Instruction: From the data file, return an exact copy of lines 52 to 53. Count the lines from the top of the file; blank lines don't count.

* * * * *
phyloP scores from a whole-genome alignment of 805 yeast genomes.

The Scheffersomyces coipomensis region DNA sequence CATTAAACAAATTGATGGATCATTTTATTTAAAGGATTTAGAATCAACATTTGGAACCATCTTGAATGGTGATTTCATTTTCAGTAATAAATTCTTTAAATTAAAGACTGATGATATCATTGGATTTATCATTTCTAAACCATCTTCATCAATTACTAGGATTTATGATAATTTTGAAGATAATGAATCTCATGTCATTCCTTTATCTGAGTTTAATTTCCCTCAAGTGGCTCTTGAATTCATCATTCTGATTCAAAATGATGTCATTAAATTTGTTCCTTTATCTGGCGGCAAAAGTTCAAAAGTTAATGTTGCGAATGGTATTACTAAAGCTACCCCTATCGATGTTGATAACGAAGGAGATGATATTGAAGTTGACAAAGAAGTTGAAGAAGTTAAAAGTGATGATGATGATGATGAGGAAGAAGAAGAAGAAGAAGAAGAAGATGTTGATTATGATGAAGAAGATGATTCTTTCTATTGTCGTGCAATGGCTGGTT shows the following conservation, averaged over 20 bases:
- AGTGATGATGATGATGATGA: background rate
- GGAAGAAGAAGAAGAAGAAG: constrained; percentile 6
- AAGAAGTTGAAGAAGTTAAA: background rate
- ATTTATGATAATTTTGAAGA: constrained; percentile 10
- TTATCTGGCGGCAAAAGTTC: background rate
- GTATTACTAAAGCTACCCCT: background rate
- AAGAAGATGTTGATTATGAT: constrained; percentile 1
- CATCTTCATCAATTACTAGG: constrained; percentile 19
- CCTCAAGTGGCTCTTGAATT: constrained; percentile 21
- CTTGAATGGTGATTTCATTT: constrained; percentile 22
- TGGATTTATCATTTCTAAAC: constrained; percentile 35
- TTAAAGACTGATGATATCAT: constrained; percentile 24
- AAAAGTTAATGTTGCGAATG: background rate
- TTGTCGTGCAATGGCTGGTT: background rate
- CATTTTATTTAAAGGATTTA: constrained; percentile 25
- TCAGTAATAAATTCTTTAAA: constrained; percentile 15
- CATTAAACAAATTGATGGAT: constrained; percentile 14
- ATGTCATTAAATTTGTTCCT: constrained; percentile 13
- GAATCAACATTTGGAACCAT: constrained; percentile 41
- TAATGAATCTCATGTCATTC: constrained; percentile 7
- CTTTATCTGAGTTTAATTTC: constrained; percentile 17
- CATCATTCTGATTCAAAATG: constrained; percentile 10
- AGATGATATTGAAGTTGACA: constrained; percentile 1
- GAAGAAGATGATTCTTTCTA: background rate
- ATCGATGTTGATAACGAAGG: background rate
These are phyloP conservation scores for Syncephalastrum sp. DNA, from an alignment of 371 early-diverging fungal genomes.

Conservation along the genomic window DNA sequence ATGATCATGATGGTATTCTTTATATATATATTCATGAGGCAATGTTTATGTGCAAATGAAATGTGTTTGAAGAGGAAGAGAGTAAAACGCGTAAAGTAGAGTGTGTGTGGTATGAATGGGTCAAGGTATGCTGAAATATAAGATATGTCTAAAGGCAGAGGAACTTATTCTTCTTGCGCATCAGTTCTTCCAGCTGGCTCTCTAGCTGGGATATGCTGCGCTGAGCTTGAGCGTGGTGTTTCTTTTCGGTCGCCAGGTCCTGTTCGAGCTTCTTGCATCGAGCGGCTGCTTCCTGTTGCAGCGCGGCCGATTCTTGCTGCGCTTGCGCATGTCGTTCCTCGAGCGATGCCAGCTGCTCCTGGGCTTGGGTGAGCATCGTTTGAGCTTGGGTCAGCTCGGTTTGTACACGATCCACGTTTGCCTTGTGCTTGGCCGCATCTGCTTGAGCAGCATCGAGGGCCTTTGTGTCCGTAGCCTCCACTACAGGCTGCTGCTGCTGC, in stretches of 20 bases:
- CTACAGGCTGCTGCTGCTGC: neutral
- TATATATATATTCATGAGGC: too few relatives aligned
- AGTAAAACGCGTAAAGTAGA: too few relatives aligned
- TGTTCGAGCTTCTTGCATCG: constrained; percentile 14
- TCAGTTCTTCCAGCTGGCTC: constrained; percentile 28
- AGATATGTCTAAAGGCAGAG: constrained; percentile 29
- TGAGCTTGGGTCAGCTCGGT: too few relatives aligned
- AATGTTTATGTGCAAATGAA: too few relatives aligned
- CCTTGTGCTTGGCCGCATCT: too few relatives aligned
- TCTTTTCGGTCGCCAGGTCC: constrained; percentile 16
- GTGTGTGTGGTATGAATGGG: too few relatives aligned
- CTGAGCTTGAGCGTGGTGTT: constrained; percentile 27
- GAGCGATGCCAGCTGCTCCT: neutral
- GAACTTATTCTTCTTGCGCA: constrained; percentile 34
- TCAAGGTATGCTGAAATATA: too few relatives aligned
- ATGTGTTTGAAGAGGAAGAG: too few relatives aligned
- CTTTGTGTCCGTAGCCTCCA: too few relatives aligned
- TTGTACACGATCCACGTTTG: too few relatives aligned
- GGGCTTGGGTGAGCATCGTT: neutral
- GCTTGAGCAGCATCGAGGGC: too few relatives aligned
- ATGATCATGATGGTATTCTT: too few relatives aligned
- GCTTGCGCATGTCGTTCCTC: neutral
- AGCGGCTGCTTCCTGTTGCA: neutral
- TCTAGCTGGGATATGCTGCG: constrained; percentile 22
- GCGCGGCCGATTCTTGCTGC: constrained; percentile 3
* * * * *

- AGCGGCTGCTTCCTGTTGCA: neutral
- TCTAGCTGGGATATGCTGCG: constrained; percentile 22